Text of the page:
I’ve had this idea about staying in a house on the ocean. Where it’s the only house for miles in either direction. And the windows are so big, being inside is like being outside without the wind. Where I walk down the steps from the front door and my bare feet are in sand. The ocean close enough to be able to see and hear the waves, the beach empty of people.
When we first got to the motel on Monday, I was annoyed by the high balcony railing obstructing the view of the water from our room. I had to sit on the table to see over it.
But as I laid in bed on Tuesday morning, I looked through the glass door, and seeing the ocean in slices between the bars of the balcony, I watched the sun on the water flashing like fireflies on a June night. I felt the horizon drawing me out of myself. I knew all that was between me and the water, including, Route 1, the parking lot, and the high cement retaining wall. But it didn’t matter. Because from that angle in the bed, the illusion that I could step off our balcony into the water felt real. And I drifted with the sunlight on the water, in an out of sleep.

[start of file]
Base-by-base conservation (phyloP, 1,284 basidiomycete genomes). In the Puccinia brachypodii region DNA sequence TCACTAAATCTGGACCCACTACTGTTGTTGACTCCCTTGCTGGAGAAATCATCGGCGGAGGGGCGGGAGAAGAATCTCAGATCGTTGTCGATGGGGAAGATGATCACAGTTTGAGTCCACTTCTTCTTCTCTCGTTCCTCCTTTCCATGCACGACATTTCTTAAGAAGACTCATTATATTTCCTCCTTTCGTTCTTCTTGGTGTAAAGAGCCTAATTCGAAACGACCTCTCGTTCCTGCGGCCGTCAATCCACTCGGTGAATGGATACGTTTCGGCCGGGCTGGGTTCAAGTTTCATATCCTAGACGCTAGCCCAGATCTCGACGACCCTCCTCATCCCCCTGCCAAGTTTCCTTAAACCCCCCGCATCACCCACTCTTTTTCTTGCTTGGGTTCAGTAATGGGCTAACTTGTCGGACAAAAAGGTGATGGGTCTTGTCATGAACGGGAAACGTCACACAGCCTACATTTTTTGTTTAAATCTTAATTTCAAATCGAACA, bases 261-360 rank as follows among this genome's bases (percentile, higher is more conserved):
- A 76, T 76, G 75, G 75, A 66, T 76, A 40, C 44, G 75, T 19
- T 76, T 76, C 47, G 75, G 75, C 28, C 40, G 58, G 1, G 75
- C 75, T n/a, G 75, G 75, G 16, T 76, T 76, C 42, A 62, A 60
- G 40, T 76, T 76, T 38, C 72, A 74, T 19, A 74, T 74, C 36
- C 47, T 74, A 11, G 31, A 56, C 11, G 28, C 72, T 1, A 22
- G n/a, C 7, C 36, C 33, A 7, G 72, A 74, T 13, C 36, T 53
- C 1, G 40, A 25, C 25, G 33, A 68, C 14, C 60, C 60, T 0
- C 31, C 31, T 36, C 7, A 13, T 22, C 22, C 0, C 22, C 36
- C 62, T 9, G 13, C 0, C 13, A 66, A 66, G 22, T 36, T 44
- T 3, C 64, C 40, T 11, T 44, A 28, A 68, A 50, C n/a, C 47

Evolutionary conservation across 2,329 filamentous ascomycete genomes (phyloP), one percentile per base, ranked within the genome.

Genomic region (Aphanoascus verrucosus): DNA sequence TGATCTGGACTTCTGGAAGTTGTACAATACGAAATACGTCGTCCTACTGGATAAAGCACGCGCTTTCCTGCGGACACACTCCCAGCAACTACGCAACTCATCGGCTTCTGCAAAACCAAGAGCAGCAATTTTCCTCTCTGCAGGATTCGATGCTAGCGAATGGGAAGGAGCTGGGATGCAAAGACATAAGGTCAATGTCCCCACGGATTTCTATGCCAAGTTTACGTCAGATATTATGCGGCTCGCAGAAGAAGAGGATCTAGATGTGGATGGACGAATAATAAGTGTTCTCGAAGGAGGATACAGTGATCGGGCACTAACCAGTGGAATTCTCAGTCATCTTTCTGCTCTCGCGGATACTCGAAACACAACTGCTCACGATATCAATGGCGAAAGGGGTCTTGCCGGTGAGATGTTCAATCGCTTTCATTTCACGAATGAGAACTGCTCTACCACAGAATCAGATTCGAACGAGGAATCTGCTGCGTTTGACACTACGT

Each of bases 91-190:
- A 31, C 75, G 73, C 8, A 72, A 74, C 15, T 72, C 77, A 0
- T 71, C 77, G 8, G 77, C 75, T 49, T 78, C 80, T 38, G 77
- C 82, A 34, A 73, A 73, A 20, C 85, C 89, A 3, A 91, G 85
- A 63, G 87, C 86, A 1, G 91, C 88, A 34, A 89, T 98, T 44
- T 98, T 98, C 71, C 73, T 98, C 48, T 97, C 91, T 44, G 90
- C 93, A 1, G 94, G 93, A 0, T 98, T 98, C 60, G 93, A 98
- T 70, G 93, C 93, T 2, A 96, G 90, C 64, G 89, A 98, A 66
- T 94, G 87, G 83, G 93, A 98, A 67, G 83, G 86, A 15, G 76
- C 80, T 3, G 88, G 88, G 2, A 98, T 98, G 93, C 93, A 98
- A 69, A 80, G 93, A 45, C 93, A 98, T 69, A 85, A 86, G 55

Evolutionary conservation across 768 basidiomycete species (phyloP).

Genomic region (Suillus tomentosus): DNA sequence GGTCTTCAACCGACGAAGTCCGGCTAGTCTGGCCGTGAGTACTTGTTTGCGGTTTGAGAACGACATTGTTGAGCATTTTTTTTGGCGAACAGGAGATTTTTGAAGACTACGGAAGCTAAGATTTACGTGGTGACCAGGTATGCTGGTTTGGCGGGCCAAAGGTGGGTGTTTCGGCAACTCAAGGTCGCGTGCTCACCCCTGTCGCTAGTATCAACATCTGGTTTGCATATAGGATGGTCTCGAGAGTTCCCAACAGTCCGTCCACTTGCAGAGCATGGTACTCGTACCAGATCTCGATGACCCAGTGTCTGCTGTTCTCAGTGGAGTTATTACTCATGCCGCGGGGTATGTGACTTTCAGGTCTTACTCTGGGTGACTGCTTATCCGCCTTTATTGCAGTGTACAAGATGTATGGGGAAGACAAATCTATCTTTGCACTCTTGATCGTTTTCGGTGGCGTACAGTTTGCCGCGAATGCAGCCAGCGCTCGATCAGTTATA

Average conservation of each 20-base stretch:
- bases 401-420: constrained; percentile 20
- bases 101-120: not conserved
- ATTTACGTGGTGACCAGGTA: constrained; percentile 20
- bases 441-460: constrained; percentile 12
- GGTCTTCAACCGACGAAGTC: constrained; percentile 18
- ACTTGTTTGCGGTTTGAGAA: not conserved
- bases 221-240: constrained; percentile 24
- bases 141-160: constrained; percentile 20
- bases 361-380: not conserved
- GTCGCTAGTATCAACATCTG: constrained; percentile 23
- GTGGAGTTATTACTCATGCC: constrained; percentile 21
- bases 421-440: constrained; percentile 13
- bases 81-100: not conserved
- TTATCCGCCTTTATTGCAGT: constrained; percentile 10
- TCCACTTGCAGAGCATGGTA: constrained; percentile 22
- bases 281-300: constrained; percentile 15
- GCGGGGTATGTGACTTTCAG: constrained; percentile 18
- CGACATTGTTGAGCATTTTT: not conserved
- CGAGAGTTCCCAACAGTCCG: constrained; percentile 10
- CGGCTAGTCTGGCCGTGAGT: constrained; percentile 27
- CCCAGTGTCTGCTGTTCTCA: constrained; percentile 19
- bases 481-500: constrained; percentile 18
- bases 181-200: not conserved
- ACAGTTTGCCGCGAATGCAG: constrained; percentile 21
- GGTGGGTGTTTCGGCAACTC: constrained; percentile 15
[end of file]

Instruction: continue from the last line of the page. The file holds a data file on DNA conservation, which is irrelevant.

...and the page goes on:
Later, I thought of that unobstructed view from my fantasy beach house. I’ve had this picture in my mind for so long I had to think about where it came from. And I realized it was more about wanting to be alone, wanting to escape my life, than a dream vacation. And since that’s not something I want anymore, I don’t know where that house fits in.
Sure, having an unobstructed view from our motel room would be nice. But Jon and I don’t need an isolated beach house to enjoy spending time together at the ocean.
And on this trip, I got from the ocean just what I was looking for, even if it wasn’t right out my door. To walk on the beach, to watch and listen to the waves, to let the ocean empty me out and fill me up with all its certainty.